If you want to see old-fashioned competence on display, and think that you have the skill sets to keep up with a bunch of guys who understand machinery the way that Tiger Woods understands golf, here’s a suggestion.
Spend a few hours a week volunteering at the Pikes Peak Historic Street Railway Foundation, tucked away in an old railroad roundhouse at the end of Steel Street, off Polk a few blocks south of Fillmore.
You’ll find an amazing treasure trove of historic streetcars there, some restored, some in the process of restoration, and most waiting their turn.
And you’ll find the streetcar guys there, Greg, Howard, John and a dozen others, who loved streetcars when streetcars weren’t cool, and have been trying to bring them back to the streets of Colorado Springs since 1982.
And now, as cities across the nation have belatedly realized that streetcars are powerful instruments for reviving downtowns, bringing new residents to close-in neighborhoods, reducing congestion, and jump-starting investment, the streetcar guys are looking like inspired visionaries, not just cranky old guys in love with ancient technologies.
Thanks to their obsessive devotion to streetcars, they’ve managed to obtain 14 historic and vintage streetcars, all securely stored at the Foundation. One, a 1917 Birney car that once served the good folks of Fort Collins, is fully restored – and so pristinely beautiful that it’s hard to imagine that vehicles so lovingly crafted, so beautifully built, and so inherently elegant were ever used to transport the public.
Now, as the city takes advantage of a $333,000 grant from public and private sources to explore the feasibility of a downtown streetcar system, we can thank the streetcar guys if one ever gets off the ground.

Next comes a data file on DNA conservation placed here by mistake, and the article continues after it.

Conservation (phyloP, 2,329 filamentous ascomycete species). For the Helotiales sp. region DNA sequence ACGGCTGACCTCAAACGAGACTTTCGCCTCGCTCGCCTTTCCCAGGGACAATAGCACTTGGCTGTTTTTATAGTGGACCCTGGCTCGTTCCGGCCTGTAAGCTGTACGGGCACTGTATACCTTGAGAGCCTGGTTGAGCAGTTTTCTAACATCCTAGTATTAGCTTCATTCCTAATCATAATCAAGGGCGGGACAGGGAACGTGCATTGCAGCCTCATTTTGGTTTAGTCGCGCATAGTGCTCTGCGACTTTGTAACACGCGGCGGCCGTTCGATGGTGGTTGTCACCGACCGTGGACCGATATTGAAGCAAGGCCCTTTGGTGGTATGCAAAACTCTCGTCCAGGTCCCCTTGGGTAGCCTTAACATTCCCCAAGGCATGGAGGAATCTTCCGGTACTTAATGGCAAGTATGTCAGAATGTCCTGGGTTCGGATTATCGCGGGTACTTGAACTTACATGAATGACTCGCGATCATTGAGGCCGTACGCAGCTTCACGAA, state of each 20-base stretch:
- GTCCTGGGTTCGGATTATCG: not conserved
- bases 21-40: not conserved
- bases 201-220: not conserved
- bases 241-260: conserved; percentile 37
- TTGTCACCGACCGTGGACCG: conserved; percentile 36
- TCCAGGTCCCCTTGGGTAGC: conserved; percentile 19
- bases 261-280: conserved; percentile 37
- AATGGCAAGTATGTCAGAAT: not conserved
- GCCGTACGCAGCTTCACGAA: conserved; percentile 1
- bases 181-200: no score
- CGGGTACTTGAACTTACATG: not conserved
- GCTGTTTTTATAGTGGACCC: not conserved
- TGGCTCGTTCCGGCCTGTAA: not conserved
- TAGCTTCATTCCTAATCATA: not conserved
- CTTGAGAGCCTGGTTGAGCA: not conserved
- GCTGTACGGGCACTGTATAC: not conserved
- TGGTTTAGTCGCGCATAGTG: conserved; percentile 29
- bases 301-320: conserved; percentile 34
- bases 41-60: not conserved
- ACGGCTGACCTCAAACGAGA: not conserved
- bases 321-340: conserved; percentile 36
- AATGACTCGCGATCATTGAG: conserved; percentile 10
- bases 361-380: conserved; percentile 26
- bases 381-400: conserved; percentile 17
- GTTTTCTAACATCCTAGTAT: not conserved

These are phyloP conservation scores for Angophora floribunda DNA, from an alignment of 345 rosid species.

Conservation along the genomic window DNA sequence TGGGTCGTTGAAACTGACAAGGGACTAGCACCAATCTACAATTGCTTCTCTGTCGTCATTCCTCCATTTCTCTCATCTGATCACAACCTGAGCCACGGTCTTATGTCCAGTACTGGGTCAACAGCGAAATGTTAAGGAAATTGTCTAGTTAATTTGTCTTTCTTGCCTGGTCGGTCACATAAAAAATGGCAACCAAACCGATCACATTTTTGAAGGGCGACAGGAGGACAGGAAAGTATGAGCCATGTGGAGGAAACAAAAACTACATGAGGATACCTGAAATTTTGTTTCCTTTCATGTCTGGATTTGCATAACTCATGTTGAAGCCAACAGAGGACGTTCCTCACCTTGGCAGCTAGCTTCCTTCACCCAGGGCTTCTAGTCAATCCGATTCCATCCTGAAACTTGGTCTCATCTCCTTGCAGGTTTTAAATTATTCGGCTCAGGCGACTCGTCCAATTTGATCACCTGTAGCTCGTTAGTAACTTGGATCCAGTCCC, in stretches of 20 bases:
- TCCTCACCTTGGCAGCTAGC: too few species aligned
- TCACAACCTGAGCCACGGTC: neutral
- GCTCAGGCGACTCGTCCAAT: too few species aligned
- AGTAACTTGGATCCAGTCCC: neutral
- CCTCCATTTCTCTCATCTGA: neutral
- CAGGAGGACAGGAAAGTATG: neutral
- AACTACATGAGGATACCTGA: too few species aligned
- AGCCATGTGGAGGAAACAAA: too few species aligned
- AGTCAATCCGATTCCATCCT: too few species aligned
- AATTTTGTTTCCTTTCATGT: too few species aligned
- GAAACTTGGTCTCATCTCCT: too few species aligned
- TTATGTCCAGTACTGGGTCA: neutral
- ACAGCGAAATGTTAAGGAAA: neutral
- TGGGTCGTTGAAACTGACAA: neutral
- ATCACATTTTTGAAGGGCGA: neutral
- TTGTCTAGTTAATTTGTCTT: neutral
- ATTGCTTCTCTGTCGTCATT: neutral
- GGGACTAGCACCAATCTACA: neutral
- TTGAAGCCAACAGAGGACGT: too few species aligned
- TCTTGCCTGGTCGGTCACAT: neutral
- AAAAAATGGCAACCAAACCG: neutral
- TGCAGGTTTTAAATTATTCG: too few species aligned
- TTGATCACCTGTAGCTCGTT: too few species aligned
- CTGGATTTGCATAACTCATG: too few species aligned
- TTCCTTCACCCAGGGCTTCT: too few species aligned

That’s because restoring vintage streetcars from the 1940s so that they comply with today’s regulatory climate is a lot cheaper than buying new ones – $500 to $750K vs. $3.5 to $4.5 million. And as it happens, more than a decade ago the Foundation managed to scam 10 1947 cars that were originally used in Philadelphia, and bring them to Colorado Springs.
So who are these guys, anyway?
Remember Uncle Fred, who could fix anything? When you were 16, and your junky car broke down, Uncle Fred towed it over to his shop, pulled the engine, fixed the transmission, replaced the seals, welded up a cracked engine mount, finished it all by 5 p.m., and gave you a beer, saying “Don’t tell your Mom!”
The streetcar guys are Uncle Fred on steroids, at ease with the arcana of antique technology, ready to get the cars rolling again. They’re impatient with the sclerotic pace of government projects in this day and age – you have a feeling that, if the city would just get out of the way and let ‘em build the system without interference, and without a lot of pesky rules and regulations, we’d be riding the rails within months.
Meanwhile, if you want to have fun, help out, and learn from the masters, get yourself down to Steel Street. And who knows? If you know what you’re doing, they might even give you a beer.
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